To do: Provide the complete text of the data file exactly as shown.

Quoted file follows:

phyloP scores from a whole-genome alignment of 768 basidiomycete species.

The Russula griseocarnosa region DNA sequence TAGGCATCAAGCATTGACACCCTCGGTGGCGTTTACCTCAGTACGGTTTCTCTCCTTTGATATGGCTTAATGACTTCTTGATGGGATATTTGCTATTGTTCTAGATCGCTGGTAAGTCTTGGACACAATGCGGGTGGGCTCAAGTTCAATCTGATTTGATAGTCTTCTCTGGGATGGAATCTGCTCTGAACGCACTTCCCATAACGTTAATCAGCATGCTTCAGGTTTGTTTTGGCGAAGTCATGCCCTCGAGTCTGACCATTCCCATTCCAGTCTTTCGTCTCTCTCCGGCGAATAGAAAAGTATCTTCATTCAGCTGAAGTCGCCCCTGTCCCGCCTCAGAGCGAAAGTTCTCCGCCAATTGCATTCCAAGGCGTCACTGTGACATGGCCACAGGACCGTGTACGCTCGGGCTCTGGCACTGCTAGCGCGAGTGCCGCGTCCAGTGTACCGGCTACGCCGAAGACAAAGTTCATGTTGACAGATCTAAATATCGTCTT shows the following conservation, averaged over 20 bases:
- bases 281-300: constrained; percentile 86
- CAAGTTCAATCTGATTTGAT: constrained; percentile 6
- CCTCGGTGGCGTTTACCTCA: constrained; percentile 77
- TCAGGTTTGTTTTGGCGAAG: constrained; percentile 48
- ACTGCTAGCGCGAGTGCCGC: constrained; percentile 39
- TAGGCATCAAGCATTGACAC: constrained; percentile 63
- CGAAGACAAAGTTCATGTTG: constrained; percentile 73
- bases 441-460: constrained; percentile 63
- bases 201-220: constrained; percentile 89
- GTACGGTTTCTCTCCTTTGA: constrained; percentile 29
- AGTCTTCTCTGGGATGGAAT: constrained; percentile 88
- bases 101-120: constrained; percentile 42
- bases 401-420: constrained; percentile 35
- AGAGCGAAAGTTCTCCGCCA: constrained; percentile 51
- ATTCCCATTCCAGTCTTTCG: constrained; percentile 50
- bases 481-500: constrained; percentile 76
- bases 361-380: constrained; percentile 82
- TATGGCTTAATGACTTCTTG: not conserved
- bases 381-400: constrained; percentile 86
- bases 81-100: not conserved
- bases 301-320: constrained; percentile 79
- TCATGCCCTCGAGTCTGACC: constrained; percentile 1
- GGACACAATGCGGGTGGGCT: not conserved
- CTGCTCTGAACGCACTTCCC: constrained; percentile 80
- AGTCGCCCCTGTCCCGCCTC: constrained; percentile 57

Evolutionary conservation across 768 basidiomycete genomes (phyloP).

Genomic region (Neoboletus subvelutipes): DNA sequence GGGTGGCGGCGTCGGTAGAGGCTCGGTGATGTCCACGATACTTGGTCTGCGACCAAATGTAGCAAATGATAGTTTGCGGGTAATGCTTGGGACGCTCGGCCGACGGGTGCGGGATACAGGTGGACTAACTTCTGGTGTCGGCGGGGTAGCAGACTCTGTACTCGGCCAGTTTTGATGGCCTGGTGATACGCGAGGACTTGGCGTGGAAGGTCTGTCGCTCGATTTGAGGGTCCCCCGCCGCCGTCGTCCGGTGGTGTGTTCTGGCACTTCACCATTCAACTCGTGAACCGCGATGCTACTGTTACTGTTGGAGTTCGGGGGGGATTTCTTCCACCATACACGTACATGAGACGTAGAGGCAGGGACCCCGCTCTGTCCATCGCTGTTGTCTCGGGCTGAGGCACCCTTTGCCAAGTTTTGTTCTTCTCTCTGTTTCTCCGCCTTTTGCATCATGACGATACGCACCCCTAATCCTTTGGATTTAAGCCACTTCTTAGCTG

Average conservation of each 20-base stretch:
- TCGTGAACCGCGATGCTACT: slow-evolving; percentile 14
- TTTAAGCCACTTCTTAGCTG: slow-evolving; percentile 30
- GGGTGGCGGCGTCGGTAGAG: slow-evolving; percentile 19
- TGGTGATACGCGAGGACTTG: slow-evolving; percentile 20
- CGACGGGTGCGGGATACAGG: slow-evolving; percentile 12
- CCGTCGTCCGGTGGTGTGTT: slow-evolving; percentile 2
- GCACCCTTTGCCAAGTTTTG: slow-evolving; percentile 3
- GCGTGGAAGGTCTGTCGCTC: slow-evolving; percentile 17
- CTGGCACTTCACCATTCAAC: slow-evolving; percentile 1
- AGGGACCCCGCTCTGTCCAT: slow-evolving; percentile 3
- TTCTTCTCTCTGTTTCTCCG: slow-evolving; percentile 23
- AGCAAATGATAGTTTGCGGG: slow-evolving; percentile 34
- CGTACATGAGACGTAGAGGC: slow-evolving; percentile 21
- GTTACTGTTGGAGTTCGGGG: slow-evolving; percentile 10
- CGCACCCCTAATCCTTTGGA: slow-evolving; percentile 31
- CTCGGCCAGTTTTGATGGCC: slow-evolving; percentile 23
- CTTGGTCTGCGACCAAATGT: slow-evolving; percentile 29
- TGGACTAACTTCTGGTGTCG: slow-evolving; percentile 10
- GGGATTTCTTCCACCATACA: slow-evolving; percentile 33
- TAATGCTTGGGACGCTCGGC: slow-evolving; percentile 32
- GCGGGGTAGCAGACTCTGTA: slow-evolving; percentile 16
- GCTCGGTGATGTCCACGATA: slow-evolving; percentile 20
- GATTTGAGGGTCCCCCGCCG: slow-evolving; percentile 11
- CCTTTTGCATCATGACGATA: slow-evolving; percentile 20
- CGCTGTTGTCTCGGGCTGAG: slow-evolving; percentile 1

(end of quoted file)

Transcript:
phyloP scores from a whole-genome alignment of 768 basidiomycete species.

The Russula griseocarnosa region DNA sequence TAGGCATCAAGCATTGACACCCTCGGTGGCGTTTACCTCAGTACGGTTTCTCTCCTTTGATATGGCTTAATGACTTCTTGATGGGATATTTGCTATTGTTCTAGATCGCTGGTAAGTCTTGGACACAATGCGGGTGGGCTCAAGTTCAATCTGATTTGATAGTCTTCTCTGGGATGGAATCTGCTCTGAACGCACTTCCCATAACGTTAATCAGCATGCTTCAGGTTTGTTTTGGCGAAGTCATGCCCTCGAGTCTGACCATTCCCATTCCAGTCTTTCGTCTCTCTCCGGCGAATAGAAAAGTATCTTCATTCAGCTGAAGTCGCCCCTGTCCCGCCTCAGAGCGAAAGTTCTCCGCCAATTGCATTCCAAGGCGTCACTGTGACATGGCCACAGGACCGTGTACGCTCGGGCTCTGGCACTGCTAGCGCGAGTGCCGCGTCCAGTGTACCGGCTACGCCGAAGACAAAGTTCATGTTGACAGATCTAAATATCGTCTT shows the following conservation, averaged over 20 bases:
- bases 281-300: constrained; percentile 86
- CAAGTTCAATCTGATTTGAT: constrained; percentile 6
- CCTCGGTGGCGTTTACCTCA: constrained; percentile 77
- TCAGGTTTGTTTTGGCGAAG: constrained; percentile 48
- ACTGCTAGCGCGAGTGCCGC: constrained; percentile 39
- TAGGCATCAAGCATTGACAC: constrained; percentile 63
- CGAAGACAAAGTTCATGTTG: constrained; percentile 73
- bases 441-460: constrained; percentile 63
- bases 201-220: constrained; percentile 89
- GTACGGTTTCTCTCCTTTGA: constrained; percentile 29
- AGTCTTCTCTGGGATGGAAT: constrained; percentile 88
- bases 101-120: constrained; percentile 42
- bases 401-420: constrained; percentile 35
- AGAGCGAAAGTTCTCCGCCA: constrained; percentile 51
- ATTCCCATTCCAGTCTTTCG: constrained; percentile 50
- bases 481-500: constrained; percentile 76
- bases 361-380: constrained; percentile 82
- TATGGCTTAATGACTTCTTG: not conserved
- bases 381-400: constrained; percentile 86
- bases 81-100: not conserved
- bases 301-320: constrained; percentile 79
- TCATGCCCTCGAGTCTGACC: constrained; percentile 1
- GGACACAATGCGGGTGGGCT: not conserved
- CTGCTCTGAACGCACTTCCC: constrained; percentile 80
- AGTCGCCCCTGTCCCGCCTC: constrained; percentile 57

Evolutionary conservation across 768 basidiomycete genomes (phyloP).

Genomic region (Neoboletus subvelutipes): DNA sequence GGGTGGCGGCGTCGGTAGAGGCTCGGTGATGTCCACGATACTTGGTCTGCGACCAAATGTAGCAAATGATAGTTTGCGGGTAATGCTTGGGACGCTCGGCCGACGGGTGCGGGATACAGGTGGACTAACTTCTGGTGTCGGCGGGGTAGCAGACTCTGTACTCGGCCAGTTTTGATGGCCTGGTGATACGCGAGGACTTGGCGTGGAAGGTCTGTCGCTCGATTTGAGGGTCCCCCGCCGCCGTCGTCCGGTGGTGTGTTCTGGCACTTCACCATTCAACTCGTGAACCGCGATGCTACTGTTACTGTTGGAGTTCGGGGGGGATTTCTTCCACCATACACGTACATGAGACGTAGAGGCAGGGACCCCGCTCTGTCCATCGCTGTTGTCTCGGGCTGAGGCACCCTTTGCCAAGTTTTGTTCTTCTCTCTGTTTCTCCGCCTTTTGCATCATGACGATACGCACCCCTAATCCTTTGGATTTAAGCCACTTCTTAGCTG

Average conservation of each 20-base stretch:
- TCGTGAACCGCGATGCTACT: slow-evolving; percentile 14
- TTTAAGCCACTTCTTAGCTG: slow-evolving; percentile 30
- GGGTGGCGGCGTCGGTAGAG: slow-evolving; percentile 19
- TGGTGATACGCGAGGACTTG: slow-evolving; percentile 20
- CGACGGGTGCGGGATACAGG: slow-evolving; percentile 12
- CCGTCGTCCGGTGGTGTGTT: slow-evolving; percentile 2
- GCACCCTTTGCCAAGTTTTG: slow-evolving; percentile 3
- GCGTGGAAGGTCTGTCGCTC: slow-evolving; percentile 17
- CTGGCACTTCACCATTCAAC: slow-evolving; percentile 1
- AGGGACCCCGCTCTGTCCAT: slow-evolving; percentile 3
- TTCTTCTCTCTGTTTCTCCG: slow-evolving; percentile 23
- AGCAAATGATAGTTTGCGGG: slow-evolving; percentile 34
- CGTACATGAGACGTAGAGGC: slow-evolving; percentile 21
- GTTACTGTTGGAGTTCGGGG: slow-evolving; percentile 10
- CGCACCCCTAATCCTTTGGA: slow-evolving; percentile 31
- CTCGGCCAGTTTTGATGGCC: slow-evolving; percentile 23
- CTTGGTCTGCGACCAAATGT: slow-evolving; percentile 29
- TGGACTAACTTCTGGTGTCG: slow-evolving; percentile 10
- GGGATTTCTTCCACCATACA: slow-evolving; percentile 33
- TAATGCTTGGGACGCTCGGC: slow-evolving; percentile 32
- GCGGGGTAGCAGACTCTGTA: slow-evolving; percentile 16
- GCTCGGTGATGTCCACGATA: slow-evolving; percentile 20
- GATTTGAGGGTCCCCCGCCG: slow-evolving; percentile 11
- CCTTTTGCATCATGACGATA: slow-evolving; percentile 20
- CGCTGTTGTCTCGGGCTGAG: slow-evolving; percentile 1